Geography of a Murder by PA Brown

Geography of a Murder by PA Brown


Jason Zachary finds himself with a map straight into a murder rap when he runs afoul of Santa Barbara detective Alexander Spider, charged with the murder of a man he’s never met. 

[Keeping with the MLR tradition of truly hideous covers. I think this press rivals Torquere unfortunately.]


I usually think blurbs share too much but in this case I think the author could have given a little more depth because the summary definitely doesn’t do justice to this story. A wonderful mix of mystery, BDSM, and fabulous characters brought to life, this story is an example of a solid book that you’ll definitely want to read. Although the BDSM element to the story tends to edge on the heavier side with sadomasochistic needs and desires of both men, many of the activities were kept off page and behind a closed bedroom door so it’s unlikely to offend any more sensitive readers. The cleverly crafted mystery was well done and although all the clues were there for a predictable ending, the story sucked me in so completely that I learned the answers just as the characters did. There were some problems with the writing, but I doubt they will affect enjoyment of the story.  

The plot is equal parts mystery and the building of a new relationship between Alex and Jason. The mystery portion and police work is given equal weight, if not more page time, than the actual relationship, which gives a very well balanced and interesting story. The who-dun-it was skillfully handled, giving clues and enough information for the answer to be clever and subtle, but really the entire journey draws you in so you’re happy to learn when the characters do. There were several holes in various details of the mystery that are never successfully cleaned up but for the most part these details are forgotten in the skillful handling of the mystery, but they were there. Clearly this author knows police work and can research, which is shown brilliantly in the level of detail from the day to day paper work to the details of sailing and even intricate BDSM and fetish gear. Nothing is added in this story that is not carefully researched and thought-out, creating a fully three dimensional and realized world. The scents and textures added to every level of description and created an underlying emotion and vitality to the prose that was sometimes lacking.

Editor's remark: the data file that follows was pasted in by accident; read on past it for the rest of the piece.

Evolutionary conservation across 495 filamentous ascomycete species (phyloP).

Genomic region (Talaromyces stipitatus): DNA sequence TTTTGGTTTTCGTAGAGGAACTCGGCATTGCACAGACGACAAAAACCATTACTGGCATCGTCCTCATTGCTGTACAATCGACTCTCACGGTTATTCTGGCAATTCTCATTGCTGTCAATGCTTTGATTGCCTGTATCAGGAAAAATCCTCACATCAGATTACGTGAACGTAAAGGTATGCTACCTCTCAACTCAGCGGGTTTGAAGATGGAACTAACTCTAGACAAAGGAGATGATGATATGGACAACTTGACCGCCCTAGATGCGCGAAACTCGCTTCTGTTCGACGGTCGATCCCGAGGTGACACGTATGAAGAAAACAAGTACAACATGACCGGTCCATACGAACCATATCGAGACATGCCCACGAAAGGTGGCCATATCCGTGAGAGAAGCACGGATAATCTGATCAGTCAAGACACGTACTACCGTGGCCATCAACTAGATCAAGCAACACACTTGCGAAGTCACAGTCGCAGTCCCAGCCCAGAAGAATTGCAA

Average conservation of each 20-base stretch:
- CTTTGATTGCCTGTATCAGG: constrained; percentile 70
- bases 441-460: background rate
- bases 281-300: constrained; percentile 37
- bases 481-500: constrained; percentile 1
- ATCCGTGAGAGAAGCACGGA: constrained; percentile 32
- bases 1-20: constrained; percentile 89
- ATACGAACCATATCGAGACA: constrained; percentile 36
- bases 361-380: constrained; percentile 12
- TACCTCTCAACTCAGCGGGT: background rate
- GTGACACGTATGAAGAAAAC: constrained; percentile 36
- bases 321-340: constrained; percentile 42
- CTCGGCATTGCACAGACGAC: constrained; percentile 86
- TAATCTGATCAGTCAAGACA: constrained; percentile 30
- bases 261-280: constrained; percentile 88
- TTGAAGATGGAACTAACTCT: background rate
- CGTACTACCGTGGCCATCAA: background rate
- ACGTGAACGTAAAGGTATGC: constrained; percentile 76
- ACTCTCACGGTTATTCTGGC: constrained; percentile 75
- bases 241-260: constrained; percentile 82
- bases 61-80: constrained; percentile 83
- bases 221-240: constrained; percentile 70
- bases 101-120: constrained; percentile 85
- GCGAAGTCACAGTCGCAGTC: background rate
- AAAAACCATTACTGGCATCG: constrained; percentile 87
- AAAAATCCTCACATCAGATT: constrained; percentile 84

The story is told in alternating first person point of view, which is not always a reader favorite. I personally don’t have any problems with first person as long as the characters are strong enough and interesting enough to pull it off. In this case, there was no question as the transitions were seamless and almost flawless, picking up where the previous scene left off and giving the alternate perspective and progressing the storyline. The pace was even and held to the same intensity throughout. If I had a complaint about the writing, it is that the pacing and prose was almost too even. The same level of emotion and intensity was given to Jason cleaning and doing laundry, as it was when he was doing drugs and submitting sexually to Alex. Even the resolution to the murder and romantic declarations all had the same tone and voice, which kept the flow easy but without a gripping tension and electricity. This doesn’t take away much from the book, but it does end with a less intense reaction than this solid story could have had otherwise.